Flood stage is an established gage height within a creek or river above which a rise in water surface level is described as a flood. This is the elevation at which the overflow of the natural banks of a stream or body of water begins.The gage height is the height of the water surface above a predetermined point. Once the gage height becomes too high in the lowest bank of reach this is when flood damage begins to impact an area. The National Weather Service uses gage height numbers to inform peop...
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What is water conservation?

Water conservation is the careful management and use of water to assure it provides the best long-term benefit to the public. Conservation is preservation of water from loss, damage or neglect. It includes processes that help provide long-term access to clean water by preventing unnecessary water usage and waste.Conservation can include preserving, controlling and developing water resources, both surface water and groundwater, and preventing water pollution. Water conservation is pract...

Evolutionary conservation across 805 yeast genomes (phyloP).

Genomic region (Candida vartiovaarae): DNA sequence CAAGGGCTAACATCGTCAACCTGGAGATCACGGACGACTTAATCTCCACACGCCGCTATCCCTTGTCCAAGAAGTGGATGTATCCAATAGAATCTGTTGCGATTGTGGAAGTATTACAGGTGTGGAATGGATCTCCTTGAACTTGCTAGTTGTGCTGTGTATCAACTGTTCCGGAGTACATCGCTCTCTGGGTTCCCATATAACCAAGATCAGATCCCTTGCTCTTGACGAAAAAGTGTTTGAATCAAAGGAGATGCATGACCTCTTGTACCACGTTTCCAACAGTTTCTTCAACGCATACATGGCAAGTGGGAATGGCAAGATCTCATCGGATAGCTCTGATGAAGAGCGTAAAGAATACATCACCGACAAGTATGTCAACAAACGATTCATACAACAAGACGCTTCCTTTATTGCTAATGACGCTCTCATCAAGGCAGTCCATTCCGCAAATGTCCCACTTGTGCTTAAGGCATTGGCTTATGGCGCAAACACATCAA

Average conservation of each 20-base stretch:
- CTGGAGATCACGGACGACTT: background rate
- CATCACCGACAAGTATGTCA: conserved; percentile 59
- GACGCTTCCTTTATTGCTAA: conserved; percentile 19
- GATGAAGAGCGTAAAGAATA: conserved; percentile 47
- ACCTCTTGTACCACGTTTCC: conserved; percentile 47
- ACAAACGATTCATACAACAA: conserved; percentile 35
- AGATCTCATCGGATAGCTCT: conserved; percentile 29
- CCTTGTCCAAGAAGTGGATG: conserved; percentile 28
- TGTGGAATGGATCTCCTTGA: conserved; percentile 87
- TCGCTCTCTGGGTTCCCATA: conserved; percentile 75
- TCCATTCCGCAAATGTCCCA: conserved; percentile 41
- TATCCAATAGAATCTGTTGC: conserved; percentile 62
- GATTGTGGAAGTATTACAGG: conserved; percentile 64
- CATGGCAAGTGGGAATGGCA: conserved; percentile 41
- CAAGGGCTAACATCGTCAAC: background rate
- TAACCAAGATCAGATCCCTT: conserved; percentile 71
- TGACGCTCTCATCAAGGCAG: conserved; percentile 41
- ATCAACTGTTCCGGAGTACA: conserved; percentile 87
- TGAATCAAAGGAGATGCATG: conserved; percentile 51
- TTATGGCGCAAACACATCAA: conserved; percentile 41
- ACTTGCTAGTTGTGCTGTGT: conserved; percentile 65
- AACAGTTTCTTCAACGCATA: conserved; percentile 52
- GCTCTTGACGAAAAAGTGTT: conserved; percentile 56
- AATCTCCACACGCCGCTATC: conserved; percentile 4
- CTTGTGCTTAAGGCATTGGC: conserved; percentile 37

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What is an outhouse?

What is an outhouse?

An outhouse, commonly referred to as a privy in the Texas Statutes, is a type of toilet without plumbing in a small building separated from a main structure. Instead of being connected to a sewer or septic system, an outhouse sits over a pit.In an outhouse however, bacteria that thrive in oxygen break down the waste, with help from other natural processes. Eventually the pit fills, is covered with dirt and the outhouse is relocated.Under Texas law, an outhouse may not be built within 75 feet of ...